Another benefit of cloud is that upgrades are managed by the vendor. Most cloud vendors will do upgrades two or three times a year, major upgrades two or three times a year, scheduled maintenance on a more regular basis. But generally, users would move then to the new version on a more frequent and regular basis because the upgrades...most of the heavy lifting around the upgrade process is being managed by the vendor. And when done correctly that does allow an organization to stay more current and utilize a more incremental model in moving forward through the upgrade schedule.
Again, your needs are different. Many of you will recognize that your business has unique considerations. But I will tell you that in the scheme of us looking at these considerations across this number of these six questions we're looking at today, upgrades is one thing that I would point to as an important consideration. And I would say be honest with yourselves about how well your organization does upgrades and what history you have with that. In some cases, you may do upgrades very, very effectively. You may have a very good history with upgrades and being successful. On the other hand, if upgrades have been problematic for you and it could be a benefit to offload that to the vendor in a cloud model, that is a consideration that you need to pay attention to.
Next question. Question number three. What is the nature of your system integrations? This is a point that is often overlooked but it is a key consideration because it represents significant risk and ensuring that you can be successful in deploying these applications into your business. Sometimes this is not thought about early but it will always come up and the sooner you address it the better you'll be in creating a good strong project plan.
So, in the case of cloud, cloud is at its best when there is a more limited number of integrations and we would typically see those integrations to be well defined, well understood and typically not changing at a high rate and in many cases a one-way push of data. Cloud will be at its best in this model. It does not mean this is an absolute and none of these questions are absolutes. They simply let us explore each of these considerations in a little more detail and start to reveal to you what might be the best fit for your business.
Now, on the on-premise side, we typically see companies that are successful with on-premise they have a larger number of integrations. These integrations tend to be changing. They tend to be more complex. They tend to be adding significant integrations that are planned on the business roadmap in the future. And in some cases, they are very dynamic. They may fire many times a day. They may be real time and they can be bi-directional, meaning that information is pushed into the application and information is pushed out of the application.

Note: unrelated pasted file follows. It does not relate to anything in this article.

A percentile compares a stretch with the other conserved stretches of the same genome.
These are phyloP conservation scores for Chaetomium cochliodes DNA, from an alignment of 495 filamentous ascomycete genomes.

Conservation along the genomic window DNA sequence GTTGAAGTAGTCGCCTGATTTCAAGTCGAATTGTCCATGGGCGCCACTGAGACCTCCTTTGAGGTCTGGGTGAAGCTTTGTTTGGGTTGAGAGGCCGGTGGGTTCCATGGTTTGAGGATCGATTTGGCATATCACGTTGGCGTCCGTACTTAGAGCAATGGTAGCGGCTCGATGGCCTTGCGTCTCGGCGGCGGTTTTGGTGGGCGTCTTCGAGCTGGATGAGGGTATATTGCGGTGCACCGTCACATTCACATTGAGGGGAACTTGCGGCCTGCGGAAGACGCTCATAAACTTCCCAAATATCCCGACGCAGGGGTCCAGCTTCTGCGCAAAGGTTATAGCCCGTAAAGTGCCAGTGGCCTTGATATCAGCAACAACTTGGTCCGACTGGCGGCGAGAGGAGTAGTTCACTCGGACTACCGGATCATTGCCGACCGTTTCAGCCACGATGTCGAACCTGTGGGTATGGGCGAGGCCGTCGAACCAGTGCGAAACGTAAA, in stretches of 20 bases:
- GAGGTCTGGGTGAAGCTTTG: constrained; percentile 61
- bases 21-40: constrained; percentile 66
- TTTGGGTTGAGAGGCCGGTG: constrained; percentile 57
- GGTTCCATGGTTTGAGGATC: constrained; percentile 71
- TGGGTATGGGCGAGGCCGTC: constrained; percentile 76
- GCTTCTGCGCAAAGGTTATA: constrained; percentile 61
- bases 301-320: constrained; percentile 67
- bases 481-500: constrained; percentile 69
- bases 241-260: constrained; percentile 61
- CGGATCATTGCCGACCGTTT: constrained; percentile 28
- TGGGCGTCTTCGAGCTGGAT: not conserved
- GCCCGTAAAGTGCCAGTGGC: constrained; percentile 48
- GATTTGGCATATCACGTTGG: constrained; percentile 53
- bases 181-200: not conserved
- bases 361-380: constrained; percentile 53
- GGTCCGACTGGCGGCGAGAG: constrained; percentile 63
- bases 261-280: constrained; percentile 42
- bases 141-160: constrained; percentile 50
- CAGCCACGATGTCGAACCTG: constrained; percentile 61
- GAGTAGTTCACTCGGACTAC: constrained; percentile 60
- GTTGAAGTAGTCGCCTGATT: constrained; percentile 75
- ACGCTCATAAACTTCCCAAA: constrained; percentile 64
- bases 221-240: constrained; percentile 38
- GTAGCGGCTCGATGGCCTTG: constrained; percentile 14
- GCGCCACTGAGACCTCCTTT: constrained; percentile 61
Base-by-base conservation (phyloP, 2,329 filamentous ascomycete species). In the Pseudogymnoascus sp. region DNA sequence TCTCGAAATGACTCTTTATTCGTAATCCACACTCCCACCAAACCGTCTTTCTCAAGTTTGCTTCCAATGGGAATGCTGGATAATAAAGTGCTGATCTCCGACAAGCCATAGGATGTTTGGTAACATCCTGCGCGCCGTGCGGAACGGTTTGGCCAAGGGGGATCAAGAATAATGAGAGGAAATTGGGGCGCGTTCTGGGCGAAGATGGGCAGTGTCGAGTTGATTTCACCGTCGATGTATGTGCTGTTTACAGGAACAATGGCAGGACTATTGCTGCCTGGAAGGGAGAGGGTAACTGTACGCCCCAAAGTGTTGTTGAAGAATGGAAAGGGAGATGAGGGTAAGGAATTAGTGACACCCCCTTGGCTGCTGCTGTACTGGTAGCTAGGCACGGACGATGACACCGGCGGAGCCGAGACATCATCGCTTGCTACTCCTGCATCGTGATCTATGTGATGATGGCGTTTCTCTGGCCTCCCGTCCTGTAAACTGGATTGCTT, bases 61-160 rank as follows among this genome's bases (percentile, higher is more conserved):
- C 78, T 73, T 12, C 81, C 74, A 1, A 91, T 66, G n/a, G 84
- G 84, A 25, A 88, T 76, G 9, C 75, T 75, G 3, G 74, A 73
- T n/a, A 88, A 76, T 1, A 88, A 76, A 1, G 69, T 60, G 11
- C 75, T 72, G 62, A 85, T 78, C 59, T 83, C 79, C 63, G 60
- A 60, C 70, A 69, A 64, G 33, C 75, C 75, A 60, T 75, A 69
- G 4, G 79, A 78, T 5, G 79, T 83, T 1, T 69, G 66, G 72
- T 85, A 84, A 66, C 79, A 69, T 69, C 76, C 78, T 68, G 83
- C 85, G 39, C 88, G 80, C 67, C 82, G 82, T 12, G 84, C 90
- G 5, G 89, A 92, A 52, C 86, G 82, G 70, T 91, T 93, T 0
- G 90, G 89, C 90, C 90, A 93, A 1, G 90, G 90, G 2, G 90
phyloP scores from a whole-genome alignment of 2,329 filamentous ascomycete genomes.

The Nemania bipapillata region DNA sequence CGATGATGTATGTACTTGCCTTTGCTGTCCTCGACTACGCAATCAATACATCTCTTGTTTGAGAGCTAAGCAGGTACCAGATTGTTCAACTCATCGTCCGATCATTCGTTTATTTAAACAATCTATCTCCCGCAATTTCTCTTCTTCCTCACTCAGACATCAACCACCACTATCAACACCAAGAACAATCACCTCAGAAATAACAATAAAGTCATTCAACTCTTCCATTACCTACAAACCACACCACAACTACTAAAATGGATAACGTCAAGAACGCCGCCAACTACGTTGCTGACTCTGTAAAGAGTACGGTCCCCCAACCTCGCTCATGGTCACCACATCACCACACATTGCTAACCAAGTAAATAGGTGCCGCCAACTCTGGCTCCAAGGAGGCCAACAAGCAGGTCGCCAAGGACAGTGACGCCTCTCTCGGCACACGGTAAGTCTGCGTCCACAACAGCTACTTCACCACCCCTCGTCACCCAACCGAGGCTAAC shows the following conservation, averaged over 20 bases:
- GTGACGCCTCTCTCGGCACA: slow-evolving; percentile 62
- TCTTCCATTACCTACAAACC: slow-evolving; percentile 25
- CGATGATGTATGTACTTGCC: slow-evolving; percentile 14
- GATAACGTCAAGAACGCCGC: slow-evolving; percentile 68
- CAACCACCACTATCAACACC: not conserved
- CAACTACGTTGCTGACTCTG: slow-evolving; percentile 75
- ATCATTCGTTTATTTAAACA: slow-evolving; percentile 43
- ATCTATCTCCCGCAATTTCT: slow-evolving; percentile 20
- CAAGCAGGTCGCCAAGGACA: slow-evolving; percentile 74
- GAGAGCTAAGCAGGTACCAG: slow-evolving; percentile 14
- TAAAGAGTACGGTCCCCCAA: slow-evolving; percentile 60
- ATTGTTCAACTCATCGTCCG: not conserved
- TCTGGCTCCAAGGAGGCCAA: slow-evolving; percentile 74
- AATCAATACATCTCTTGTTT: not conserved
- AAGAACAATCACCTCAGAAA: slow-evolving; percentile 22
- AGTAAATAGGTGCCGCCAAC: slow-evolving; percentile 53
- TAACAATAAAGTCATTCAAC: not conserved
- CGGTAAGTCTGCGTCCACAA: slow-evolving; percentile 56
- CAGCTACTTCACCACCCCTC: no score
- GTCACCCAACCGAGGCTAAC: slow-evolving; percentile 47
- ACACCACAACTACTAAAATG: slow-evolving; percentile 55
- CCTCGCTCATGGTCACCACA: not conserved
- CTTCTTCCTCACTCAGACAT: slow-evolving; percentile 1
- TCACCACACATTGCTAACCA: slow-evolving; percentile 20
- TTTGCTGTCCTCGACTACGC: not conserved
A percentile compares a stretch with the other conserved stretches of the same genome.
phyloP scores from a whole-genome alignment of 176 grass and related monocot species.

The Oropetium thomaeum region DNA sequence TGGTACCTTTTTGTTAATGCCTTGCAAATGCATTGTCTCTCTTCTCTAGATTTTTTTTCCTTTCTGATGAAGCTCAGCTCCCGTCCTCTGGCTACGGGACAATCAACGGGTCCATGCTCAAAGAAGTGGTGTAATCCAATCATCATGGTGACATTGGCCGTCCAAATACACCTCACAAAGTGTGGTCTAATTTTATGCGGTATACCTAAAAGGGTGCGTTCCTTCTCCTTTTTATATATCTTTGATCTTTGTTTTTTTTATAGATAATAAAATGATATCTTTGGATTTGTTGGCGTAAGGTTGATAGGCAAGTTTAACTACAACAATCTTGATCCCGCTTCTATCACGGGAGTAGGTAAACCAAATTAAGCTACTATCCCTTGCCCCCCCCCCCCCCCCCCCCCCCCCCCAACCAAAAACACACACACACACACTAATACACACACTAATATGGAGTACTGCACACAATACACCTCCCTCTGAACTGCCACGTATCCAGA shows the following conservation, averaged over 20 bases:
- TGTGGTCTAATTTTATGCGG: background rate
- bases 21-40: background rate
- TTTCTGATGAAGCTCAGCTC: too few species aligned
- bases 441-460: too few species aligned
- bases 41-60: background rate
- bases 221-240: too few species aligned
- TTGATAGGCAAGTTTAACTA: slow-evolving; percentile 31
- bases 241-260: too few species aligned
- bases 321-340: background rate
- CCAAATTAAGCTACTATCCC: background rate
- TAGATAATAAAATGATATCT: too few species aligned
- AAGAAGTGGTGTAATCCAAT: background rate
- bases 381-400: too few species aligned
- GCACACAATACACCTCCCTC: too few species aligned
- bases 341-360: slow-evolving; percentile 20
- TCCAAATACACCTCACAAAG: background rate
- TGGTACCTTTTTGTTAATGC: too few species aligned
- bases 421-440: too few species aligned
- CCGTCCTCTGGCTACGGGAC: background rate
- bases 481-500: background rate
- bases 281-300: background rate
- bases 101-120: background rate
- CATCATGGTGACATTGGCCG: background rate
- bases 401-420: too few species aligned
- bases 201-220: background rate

In this profile, larger number of integrations, highly dynamic bi-directional, highly complex that is gonna be a natural fit for on-premise. And again, in terms of cloud, if they are well understood and there are a fewer number and I would characterize it as a few integrations. Virtually every application and IT service management is going to have some number of integrations. It is one consideration and in looking at this I would suspect that you can identify which is a better description of how your business is going to operate. And again, just one more consideration. So, if you're keeping score we've now been through three questions and we'll continue to go on and look at a few more, but you might be starting to see a pattern develop here.
Question number four. Does your organization have any experience with cloud? Wow, you know everybody is in a different place. And in some cases, organizations do have other cloud applications in place and now I'm gonna start on the cloud side here. You have other cloud applications in place. The cloud model is very well understood and it's accepted. There's well-established management and executive support for cloud and you will not be educating your organization. I would say that in most cases, IT service management would not be the ideal first application, cloud application, or SAAS application to put into the business. And I'm gonna use those terms for the purposes of this call I'll use SAAS and cloud interchangeably. We know, of course, they're not exactly the same thing but for the purposes of this discussion, we'll use the two terms. That there is executive support for SAAS. Then that makes you a more likely candidate for bringing a SAAS application in for IT service management or for service desk.